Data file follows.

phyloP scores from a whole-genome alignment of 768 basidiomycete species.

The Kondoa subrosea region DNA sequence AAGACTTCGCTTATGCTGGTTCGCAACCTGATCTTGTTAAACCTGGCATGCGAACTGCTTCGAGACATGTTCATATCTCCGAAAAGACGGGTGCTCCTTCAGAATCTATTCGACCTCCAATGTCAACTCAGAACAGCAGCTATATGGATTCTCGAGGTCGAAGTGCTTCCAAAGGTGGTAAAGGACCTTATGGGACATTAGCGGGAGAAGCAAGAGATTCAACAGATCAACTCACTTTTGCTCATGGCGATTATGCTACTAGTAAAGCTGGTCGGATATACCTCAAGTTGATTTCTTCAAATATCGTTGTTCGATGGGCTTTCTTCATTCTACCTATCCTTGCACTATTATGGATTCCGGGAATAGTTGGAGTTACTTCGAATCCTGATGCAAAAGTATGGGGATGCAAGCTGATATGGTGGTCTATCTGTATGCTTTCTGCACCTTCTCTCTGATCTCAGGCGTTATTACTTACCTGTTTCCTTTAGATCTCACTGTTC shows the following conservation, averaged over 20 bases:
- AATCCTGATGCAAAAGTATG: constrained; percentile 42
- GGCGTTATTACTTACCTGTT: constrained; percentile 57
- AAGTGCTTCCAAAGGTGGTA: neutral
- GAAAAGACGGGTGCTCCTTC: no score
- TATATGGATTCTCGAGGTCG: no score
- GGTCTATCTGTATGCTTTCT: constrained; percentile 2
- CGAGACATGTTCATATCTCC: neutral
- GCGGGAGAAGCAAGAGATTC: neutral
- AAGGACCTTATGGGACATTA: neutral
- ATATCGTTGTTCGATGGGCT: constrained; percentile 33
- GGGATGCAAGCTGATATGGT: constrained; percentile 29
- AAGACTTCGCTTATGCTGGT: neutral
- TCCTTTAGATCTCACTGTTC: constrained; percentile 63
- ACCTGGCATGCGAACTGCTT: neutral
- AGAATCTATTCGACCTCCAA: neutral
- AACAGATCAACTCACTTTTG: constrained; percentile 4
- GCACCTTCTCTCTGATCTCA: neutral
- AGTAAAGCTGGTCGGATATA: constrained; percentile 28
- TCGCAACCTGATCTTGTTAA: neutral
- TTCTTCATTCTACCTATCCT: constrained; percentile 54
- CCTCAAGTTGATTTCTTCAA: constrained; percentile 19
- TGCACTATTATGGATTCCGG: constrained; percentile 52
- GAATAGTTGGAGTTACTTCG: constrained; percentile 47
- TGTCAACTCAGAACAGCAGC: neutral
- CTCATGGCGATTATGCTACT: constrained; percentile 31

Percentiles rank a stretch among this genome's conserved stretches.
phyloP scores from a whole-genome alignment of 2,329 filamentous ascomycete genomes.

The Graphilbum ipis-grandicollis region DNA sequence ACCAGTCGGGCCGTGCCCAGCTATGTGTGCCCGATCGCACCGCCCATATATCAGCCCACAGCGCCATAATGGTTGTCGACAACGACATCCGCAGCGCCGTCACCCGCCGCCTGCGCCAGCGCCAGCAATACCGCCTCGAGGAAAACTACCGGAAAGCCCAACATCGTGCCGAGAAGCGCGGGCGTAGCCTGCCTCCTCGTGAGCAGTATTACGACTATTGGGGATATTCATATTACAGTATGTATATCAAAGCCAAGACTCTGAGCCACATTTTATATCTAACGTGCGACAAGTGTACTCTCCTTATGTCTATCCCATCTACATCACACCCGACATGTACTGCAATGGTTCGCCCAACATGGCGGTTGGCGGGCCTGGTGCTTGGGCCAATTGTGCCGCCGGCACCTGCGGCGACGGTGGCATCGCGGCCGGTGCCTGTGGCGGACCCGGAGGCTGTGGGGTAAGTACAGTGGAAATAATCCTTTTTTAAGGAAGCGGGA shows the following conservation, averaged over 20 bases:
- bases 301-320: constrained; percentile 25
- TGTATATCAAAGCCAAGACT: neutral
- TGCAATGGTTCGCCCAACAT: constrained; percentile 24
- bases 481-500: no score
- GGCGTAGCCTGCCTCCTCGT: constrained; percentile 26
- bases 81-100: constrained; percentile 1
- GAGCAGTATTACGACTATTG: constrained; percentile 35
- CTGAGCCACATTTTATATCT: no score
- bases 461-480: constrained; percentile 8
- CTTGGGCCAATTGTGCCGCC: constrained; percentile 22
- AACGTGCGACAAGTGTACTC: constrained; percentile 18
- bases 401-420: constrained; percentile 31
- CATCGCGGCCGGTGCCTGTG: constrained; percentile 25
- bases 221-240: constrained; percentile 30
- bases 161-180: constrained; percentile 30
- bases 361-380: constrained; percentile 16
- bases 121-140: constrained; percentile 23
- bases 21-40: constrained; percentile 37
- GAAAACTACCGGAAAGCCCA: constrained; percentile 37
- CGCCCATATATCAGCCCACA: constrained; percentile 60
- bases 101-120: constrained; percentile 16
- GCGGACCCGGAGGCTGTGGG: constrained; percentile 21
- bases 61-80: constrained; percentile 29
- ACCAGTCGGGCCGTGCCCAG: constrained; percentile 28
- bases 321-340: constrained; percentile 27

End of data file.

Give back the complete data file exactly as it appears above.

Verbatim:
phyloP scores from a whole-genome alignment of 768 basidiomycete species.

The Kondoa subrosea region DNA sequence AAGACTTCGCTTATGCTGGTTCGCAACCTGATCTTGTTAAACCTGGCATGCGAACTGCTTCGAGACATGTTCATATCTCCGAAAAGACGGGTGCTCCTTCAGAATCTATTCGACCTCCAATGTCAACTCAGAACAGCAGCTATATGGATTCTCGAGGTCGAAGTGCTTCCAAAGGTGGTAAAGGACCTTATGGGACATTAGCGGGAGAAGCAAGAGATTCAACAGATCAACTCACTTTTGCTCATGGCGATTATGCTACTAGTAAAGCTGGTCGGATATACCTCAAGTTGATTTCTTCAAATATCGTTGTTCGATGGGCTTTCTTCATTCTACCTATCCTTGCACTATTATGGATTCCGGGAATAGTTGGAGTTACTTCGAATCCTGATGCAAAAGTATGGGGATGCAAGCTGATATGGTGGTCTATCTGTATGCTTTCTGCACCTTCTCTCTGATCTCAGGCGTTATTACTTACCTGTTTCCTTTAGATCTCACTGTTC shows the following conservation, averaged over 20 bases:
- AATCCTGATGCAAAAGTATG: constrained; percentile 42
- GGCGTTATTACTTACCTGTT: constrained; percentile 57
- AAGTGCTTCCAAAGGTGGTA: neutral
- GAAAAGACGGGTGCTCCTTC: no score
- TATATGGATTCTCGAGGTCG: no score
- GGTCTATCTGTATGCTTTCT: constrained; percentile 2
- CGAGACATGTTCATATCTCC: neutral
- GCGGGAGAAGCAAGAGATTC: neutral
- AAGGACCTTATGGGACATTA: neutral
- ATATCGTTGTTCGATGGGCT: constrained; percentile 33
- GGGATGCAAGCTGATATGGT: constrained; percentile 29
- AAGACTTCGCTTATGCTGGT: neutral
- TCCTTTAGATCTCACTGTTC: constrained; percentile 63
- ACCTGGCATGCGAACTGCTT: neutral
- AGAATCTATTCGACCTCCAA: neutral
- AACAGATCAACTCACTTTTG: constrained; percentile 4
- GCACCTTCTCTCTGATCTCA: neutral
- AGTAAAGCTGGTCGGATATA: constrained; percentile 28
- TCGCAACCTGATCTTGTTAA: neutral
- TTCTTCATTCTACCTATCCT: constrained; percentile 54
- CCTCAAGTTGATTTCTTCAA: constrained; percentile 19
- TGCACTATTATGGATTCCGG: constrained; percentile 52
- GAATAGTTGGAGTTACTTCG: constrained; percentile 47
- TGTCAACTCAGAACAGCAGC: neutral
- CTCATGGCGATTATGCTACT: constrained; percentile 31

Percentiles rank a stretch among this genome's conserved stretches.
phyloP scores from a whole-genome alignment of 2,329 filamentous ascomycete genomes.

The Graphilbum ipis-grandicollis region DNA sequence ACCAGTCGGGCCGTGCCCAGCTATGTGTGCCCGATCGCACCGCCCATATATCAGCCCACAGCGCCATAATGGTTGTCGACAACGACATCCGCAGCGCCGTCACCCGCCGCCTGCGCCAGCGCCAGCAATACCGCCTCGAGGAAAACTACCGGAAAGCCCAACATCGTGCCGAGAAGCGCGGGCGTAGCCTGCCTCCTCGTGAGCAGTATTACGACTATTGGGGATATTCATATTACAGTATGTATATCAAAGCCAAGACTCTGAGCCACATTTTATATCTAACGTGCGACAAGTGTACTCTCCTTATGTCTATCCCATCTACATCACACCCGACATGTACTGCAATGGTTCGCCCAACATGGCGGTTGGCGGGCCTGGTGCTTGGGCCAATTGTGCCGCCGGCACCTGCGGCGACGGTGGCATCGCGGCCGGTGCCTGTGGCGGACCCGGAGGCTGTGGGGTAAGTACAGTGGAAATAATCCTTTTTTAAGGAAGCGGGA shows the following conservation, averaged over 20 bases:
- bases 301-320: constrained; percentile 25
- TGTATATCAAAGCCAAGACT: neutral
- TGCAATGGTTCGCCCAACAT: constrained; percentile 24
- bases 481-500: no score
- GGCGTAGCCTGCCTCCTCGT: constrained; percentile 26
- bases 81-100: constrained; percentile 1
- GAGCAGTATTACGACTATTG: constrained; percentile 35
- CTGAGCCACATTTTATATCT: no score
- bases 461-480: constrained; percentile 8
- CTTGGGCCAATTGTGCCGCC: constrained; percentile 22
- AACGTGCGACAAGTGTACTC: constrained; percentile 18
- bases 401-420: constrained; percentile 31
- CATCGCGGCCGGTGCCTGTG: constrained; percentile 25
- bases 221-240: constrained; percentile 30
- bases 161-180: constrained; percentile 30
- bases 361-380: constrained; percentile 16
- bases 121-140: constrained; percentile 23
- bases 21-40: constrained; percentile 37
- GAAAACTACCGGAAAGCCCA: constrained; percentile 37
- CGCCCATATATCAGCCCACA: constrained; percentile 60
- bases 101-120: constrained; percentile 16
- GCGGACCCGGAGGCTGTGGG: constrained; percentile 21
- bases 61-80: constrained; percentile 29
- ACCAGTCGGGCCGTGCCCAG: constrained; percentile 28
- bases 321-340: constrained; percentile 27